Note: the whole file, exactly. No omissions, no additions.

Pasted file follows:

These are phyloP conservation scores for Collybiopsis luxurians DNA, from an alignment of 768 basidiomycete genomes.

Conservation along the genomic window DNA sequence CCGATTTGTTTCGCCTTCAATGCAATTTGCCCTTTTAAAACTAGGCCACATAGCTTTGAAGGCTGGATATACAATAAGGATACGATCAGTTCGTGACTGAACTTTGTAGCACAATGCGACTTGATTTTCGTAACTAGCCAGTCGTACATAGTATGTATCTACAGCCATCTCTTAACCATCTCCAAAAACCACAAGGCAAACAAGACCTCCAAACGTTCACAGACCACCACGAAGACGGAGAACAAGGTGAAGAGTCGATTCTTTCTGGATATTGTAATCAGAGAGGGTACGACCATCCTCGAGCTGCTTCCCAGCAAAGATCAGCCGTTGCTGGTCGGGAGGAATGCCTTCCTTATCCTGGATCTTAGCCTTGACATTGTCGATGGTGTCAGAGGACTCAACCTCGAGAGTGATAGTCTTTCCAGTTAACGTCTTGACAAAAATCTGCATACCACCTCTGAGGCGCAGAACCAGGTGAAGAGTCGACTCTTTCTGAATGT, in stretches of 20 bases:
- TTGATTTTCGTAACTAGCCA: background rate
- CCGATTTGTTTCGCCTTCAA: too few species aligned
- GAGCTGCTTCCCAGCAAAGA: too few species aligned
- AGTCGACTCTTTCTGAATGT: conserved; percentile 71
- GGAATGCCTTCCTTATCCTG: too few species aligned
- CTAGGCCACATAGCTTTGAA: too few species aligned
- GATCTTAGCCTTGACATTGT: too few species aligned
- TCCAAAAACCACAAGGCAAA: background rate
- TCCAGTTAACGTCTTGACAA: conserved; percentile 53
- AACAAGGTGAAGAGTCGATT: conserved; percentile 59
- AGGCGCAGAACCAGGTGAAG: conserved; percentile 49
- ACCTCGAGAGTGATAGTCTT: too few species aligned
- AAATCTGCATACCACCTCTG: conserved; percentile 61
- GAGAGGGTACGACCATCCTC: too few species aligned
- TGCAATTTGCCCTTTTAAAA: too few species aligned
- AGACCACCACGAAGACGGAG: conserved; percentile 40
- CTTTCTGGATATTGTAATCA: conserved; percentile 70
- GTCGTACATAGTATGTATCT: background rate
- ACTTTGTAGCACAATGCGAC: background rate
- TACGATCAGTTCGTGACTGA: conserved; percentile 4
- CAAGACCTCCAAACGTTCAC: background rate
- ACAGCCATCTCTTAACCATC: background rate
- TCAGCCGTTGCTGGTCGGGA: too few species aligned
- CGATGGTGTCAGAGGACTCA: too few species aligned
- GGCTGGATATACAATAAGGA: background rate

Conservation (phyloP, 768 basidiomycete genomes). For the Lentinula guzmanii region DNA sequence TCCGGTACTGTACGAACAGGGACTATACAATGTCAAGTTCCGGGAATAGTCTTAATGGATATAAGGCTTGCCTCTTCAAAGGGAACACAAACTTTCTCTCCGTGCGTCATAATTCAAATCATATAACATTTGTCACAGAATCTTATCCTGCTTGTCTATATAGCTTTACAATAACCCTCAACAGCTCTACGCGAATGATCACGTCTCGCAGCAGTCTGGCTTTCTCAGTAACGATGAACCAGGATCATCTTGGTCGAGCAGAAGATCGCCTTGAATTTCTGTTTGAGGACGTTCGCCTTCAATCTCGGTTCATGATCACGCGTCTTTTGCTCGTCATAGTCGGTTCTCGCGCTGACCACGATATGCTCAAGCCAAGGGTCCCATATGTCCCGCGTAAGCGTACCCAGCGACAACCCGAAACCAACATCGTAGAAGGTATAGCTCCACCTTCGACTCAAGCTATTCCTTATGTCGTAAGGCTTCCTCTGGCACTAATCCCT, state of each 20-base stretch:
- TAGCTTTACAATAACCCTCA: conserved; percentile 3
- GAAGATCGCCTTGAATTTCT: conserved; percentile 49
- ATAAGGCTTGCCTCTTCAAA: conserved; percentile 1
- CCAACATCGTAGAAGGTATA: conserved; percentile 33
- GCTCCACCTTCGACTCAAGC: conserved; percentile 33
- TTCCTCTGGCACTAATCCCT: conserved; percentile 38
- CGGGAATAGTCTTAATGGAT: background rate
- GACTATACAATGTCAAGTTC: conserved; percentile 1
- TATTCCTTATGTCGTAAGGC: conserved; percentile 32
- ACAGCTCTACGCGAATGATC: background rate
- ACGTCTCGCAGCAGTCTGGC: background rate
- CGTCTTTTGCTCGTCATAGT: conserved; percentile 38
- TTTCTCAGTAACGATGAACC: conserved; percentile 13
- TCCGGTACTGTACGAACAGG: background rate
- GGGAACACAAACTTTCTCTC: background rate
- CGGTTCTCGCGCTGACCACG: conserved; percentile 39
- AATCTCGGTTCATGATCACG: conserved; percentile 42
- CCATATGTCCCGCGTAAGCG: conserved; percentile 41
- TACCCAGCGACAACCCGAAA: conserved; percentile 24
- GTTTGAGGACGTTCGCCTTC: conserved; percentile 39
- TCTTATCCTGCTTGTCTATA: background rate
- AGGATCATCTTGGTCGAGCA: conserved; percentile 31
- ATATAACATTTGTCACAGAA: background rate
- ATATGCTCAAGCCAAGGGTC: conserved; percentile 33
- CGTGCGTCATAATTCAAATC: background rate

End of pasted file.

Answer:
These are phyloP conservation scores for Collybiopsis luxurians DNA, from an alignment of 768 basidiomycete genomes.

Conservation along the genomic window DNA sequence CCGATTTGTTTCGCCTTCAATGCAATTTGCCCTTTTAAAACTAGGCCACATAGCTTTGAAGGCTGGATATACAATAAGGATACGATCAGTTCGTGACTGAACTTTGTAGCACAATGCGACTTGATTTTCGTAACTAGCCAGTCGTACATAGTATGTATCTACAGCCATCTCTTAACCATCTCCAAAAACCACAAGGCAAACAAGACCTCCAAACGTTCACAGACCACCACGAAGACGGAGAACAAGGTGAAGAGTCGATTCTTTCTGGATATTGTAATCAGAGAGGGTACGACCATCCTCGAGCTGCTTCCCAGCAAAGATCAGCCGTTGCTGGTCGGGAGGAATGCCTTCCTTATCCTGGATCTTAGCCTTGACATTGTCGATGGTGTCAGAGGACTCAACCTCGAGAGTGATAGTCTTTCCAGTTAACGTCTTGACAAAAATCTGCATACCACCTCTGAGGCGCAGAACCAGGTGAAGAGTCGACTCTTTCTGAATGT, in stretches of 20 bases:
- TTGATTTTCGTAACTAGCCA: background rate
- CCGATTTGTTTCGCCTTCAA: too few species aligned
- GAGCTGCTTCCCAGCAAAGA: too few species aligned
- AGTCGACTCTTTCTGAATGT: conserved; percentile 71
- GGAATGCCTTCCTTATCCTG: too few species aligned
- CTAGGCCACATAGCTTTGAA: too few species aligned
- GATCTTAGCCTTGACATTGT: too few species aligned
- TCCAAAAACCACAAGGCAAA: background rate
- TCCAGTTAACGTCTTGACAA: conserved; percentile 53
- AACAAGGTGAAGAGTCGATT: conserved; percentile 59
- AGGCGCAGAACCAGGTGAAG: conserved; percentile 49
- ACCTCGAGAGTGATAGTCTT: too few species aligned
- AAATCTGCATACCACCTCTG: conserved; percentile 61
- GAGAGGGTACGACCATCCTC: too few species aligned
- TGCAATTTGCCCTTTTAAAA: too few species aligned
- AGACCACCACGAAGACGGAG: conserved; percentile 40
- CTTTCTGGATATTGTAATCA: conserved; percentile 70
- GTCGTACATAGTATGTATCT: background rate
- ACTTTGTAGCACAATGCGAC: background rate
- TACGATCAGTTCGTGACTGA: conserved; percentile 4
- CAAGACCTCCAAACGTTCAC: background rate
- ACAGCCATCTCTTAACCATC: background rate
- TCAGCCGTTGCTGGTCGGGA: too few species aligned
- CGATGGTGTCAGAGGACTCA: too few species aligned
- GGCTGGATATACAATAAGGA: background rate

Conservation (phyloP, 768 basidiomycete genomes). For the Lentinula guzmanii region DNA sequence TCCGGTACTGTACGAACAGGGACTATACAATGTCAAGTTCCGGGAATAGTCTTAATGGATATAAGGCTTGCCTCTTCAAAGGGAACACAAACTTTCTCTCCGTGCGTCATAATTCAAATCATATAACATTTGTCACAGAATCTTATCCTGCTTGTCTATATAGCTTTACAATAACCCTCAACAGCTCTACGCGAATGATCACGTCTCGCAGCAGTCTGGCTTTCTCAGTAACGATGAACCAGGATCATCTTGGTCGAGCAGAAGATCGCCTTGAATTTCTGTTTGAGGACGTTCGCCTTCAATCTCGGTTCATGATCACGCGTCTTTTGCTCGTCATAGTCGGTTCTCGCGCTGACCACGATATGCTCAAGCCAAGGGTCCCATATGTCCCGCGTAAGCGTACCCAGCGACAACCCGAAACCAACATCGTAGAAGGTATAGCTCCACCTTCGACTCAAGCTATTCCTTATGTCGTAAGGCTTCCTCTGGCACTAATCCCT, state of each 20-base stretch:
- TAGCTTTACAATAACCCTCA: conserved; percentile 3
- GAAGATCGCCTTGAATTTCT: conserved; percentile 49
- ATAAGGCTTGCCTCTTCAAA: conserved; percentile 1
- CCAACATCGTAGAAGGTATA: conserved; percentile 33
- GCTCCACCTTCGACTCAAGC: conserved; percentile 33
- TTCCTCTGGCACTAATCCCT: conserved; percentile 38
- CGGGAATAGTCTTAATGGAT: background rate
- GACTATACAATGTCAAGTTC: conserved; percentile 1
- TATTCCTTATGTCGTAAGGC: conserved; percentile 32
- ACAGCTCTACGCGAATGATC: background rate
- ACGTCTCGCAGCAGTCTGGC: background rate
- CGTCTTTTGCTCGTCATAGT: conserved; percentile 38
- TTTCTCAGTAACGATGAACC: conserved; percentile 13
- TCCGGTACTGTACGAACAGG: background rate
- GGGAACACAAACTTTCTCTC: background rate
- CGGTTCTCGCGCTGACCACG: conserved; percentile 39
- AATCTCGGTTCATGATCACG: conserved; percentile 42
- CCATATGTCCCGCGTAAGCG: conserved; percentile 41
- TACCCAGCGACAACCCGAAA: conserved; percentile 24
- GTTTGAGGACGTTCGCCTTC: conserved; percentile 39
- TCTTATCCTGCTTGTCTATA: background rate
- AGGATCATCTTGGTCGAGCA: conserved; percentile 31
- ATATAACATTTGTCACAGAA: background rate
- ATATGCTCAAGCCAAGGGTC: conserved; percentile 33
- CGTGCGTCATAATTCAAATC: background rate